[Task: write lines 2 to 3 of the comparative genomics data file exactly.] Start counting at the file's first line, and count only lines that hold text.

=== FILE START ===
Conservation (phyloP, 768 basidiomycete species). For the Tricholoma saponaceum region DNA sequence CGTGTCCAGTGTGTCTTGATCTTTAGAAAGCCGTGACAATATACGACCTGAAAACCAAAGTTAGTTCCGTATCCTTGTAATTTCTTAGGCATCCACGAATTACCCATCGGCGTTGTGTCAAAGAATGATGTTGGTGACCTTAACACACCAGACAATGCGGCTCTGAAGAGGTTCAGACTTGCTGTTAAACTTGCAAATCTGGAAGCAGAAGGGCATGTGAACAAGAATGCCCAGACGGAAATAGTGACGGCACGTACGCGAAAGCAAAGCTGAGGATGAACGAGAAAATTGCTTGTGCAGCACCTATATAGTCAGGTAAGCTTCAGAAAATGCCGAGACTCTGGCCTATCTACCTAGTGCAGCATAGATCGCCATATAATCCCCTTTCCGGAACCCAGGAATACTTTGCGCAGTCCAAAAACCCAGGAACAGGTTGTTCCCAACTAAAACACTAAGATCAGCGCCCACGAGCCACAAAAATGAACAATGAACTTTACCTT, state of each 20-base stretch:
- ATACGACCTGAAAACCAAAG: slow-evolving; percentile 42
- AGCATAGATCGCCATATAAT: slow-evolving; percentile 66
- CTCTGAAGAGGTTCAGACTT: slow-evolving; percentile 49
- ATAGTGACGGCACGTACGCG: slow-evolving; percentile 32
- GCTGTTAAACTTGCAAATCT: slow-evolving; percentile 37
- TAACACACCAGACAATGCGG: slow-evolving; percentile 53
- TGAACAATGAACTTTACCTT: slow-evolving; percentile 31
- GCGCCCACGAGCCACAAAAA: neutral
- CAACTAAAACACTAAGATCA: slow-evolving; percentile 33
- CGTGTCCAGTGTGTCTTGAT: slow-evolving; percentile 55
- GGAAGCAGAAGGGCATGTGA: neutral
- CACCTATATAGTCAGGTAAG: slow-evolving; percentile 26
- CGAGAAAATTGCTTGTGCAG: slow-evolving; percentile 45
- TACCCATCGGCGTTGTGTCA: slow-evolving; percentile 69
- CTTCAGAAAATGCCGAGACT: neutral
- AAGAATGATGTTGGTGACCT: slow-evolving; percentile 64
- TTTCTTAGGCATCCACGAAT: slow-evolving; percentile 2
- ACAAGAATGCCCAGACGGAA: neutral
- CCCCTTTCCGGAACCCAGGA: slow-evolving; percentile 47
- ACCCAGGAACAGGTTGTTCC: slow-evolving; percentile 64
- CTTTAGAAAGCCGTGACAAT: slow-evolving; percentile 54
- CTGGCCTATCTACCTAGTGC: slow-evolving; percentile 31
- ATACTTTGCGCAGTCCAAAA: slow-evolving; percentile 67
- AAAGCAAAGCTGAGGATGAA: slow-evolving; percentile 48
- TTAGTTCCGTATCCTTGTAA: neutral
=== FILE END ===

- ATACGACCTGAAAACCAAAG: slow-evolving; percentile 42
- AGCATAGATCGCCATATAAT: slow-evolving; percentile 66